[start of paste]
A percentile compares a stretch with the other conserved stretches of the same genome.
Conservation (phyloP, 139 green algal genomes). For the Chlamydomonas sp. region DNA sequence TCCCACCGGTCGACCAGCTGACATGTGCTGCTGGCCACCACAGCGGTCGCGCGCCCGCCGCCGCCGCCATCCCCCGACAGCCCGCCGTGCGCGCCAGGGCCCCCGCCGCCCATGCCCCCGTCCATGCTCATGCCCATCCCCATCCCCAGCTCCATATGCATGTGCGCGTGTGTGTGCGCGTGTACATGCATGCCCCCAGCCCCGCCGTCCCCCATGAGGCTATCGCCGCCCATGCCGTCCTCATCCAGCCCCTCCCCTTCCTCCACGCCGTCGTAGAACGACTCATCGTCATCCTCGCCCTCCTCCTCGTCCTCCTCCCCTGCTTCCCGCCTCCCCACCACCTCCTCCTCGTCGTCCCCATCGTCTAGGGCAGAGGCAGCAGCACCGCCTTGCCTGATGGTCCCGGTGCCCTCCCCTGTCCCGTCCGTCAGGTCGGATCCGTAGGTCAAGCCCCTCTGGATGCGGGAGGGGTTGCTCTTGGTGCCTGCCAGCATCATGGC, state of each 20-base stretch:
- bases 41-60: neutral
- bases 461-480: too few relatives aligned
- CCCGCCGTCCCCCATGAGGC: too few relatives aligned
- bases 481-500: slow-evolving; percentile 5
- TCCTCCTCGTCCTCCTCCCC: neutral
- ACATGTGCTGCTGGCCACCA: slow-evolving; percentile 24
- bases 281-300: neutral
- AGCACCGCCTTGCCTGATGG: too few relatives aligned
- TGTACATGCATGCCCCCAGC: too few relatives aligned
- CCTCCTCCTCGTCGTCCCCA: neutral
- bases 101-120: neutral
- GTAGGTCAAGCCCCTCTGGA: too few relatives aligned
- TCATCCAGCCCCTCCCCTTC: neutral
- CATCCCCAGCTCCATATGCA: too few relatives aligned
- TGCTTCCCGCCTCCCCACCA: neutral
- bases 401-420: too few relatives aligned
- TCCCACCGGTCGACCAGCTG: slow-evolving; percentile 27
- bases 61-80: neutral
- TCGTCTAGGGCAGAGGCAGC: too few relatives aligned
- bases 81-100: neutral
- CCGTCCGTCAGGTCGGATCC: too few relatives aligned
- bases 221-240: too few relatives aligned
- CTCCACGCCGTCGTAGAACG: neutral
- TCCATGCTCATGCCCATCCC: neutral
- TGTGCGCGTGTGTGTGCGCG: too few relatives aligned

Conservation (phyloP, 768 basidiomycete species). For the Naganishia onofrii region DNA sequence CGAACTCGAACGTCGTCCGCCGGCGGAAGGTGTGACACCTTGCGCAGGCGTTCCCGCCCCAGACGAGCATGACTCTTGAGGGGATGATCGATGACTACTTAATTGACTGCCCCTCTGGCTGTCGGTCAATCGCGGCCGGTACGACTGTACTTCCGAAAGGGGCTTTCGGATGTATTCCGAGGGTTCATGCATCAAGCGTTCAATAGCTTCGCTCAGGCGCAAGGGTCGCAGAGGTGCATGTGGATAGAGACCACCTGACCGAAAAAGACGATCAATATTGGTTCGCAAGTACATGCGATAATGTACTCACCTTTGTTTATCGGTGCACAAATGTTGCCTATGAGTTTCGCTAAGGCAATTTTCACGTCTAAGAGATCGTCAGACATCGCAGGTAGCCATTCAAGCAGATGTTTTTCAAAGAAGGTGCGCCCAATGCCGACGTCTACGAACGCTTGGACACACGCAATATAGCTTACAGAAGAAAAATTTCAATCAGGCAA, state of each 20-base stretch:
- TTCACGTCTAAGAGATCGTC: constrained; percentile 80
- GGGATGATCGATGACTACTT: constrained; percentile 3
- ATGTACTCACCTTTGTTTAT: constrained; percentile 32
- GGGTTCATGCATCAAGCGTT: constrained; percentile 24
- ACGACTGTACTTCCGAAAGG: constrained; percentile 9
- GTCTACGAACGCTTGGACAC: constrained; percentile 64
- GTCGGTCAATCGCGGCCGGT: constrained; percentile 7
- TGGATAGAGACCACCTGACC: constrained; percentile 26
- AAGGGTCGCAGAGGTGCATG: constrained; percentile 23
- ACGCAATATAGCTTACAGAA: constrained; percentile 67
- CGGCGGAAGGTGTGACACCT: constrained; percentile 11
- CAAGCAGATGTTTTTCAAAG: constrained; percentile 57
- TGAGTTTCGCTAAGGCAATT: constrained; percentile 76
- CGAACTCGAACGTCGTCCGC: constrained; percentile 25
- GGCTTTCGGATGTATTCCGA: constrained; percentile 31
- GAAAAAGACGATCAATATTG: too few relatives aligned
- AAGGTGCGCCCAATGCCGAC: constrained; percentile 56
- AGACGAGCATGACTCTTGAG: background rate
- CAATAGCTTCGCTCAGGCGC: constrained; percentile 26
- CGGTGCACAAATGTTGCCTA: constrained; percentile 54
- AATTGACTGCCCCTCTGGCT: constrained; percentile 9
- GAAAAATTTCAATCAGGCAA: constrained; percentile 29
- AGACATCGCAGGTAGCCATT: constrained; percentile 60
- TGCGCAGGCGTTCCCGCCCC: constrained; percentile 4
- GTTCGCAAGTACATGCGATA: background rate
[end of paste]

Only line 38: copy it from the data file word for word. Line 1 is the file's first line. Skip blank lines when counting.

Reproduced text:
- ACGCAATATAGCTTACAGAA: constrained; percentile 67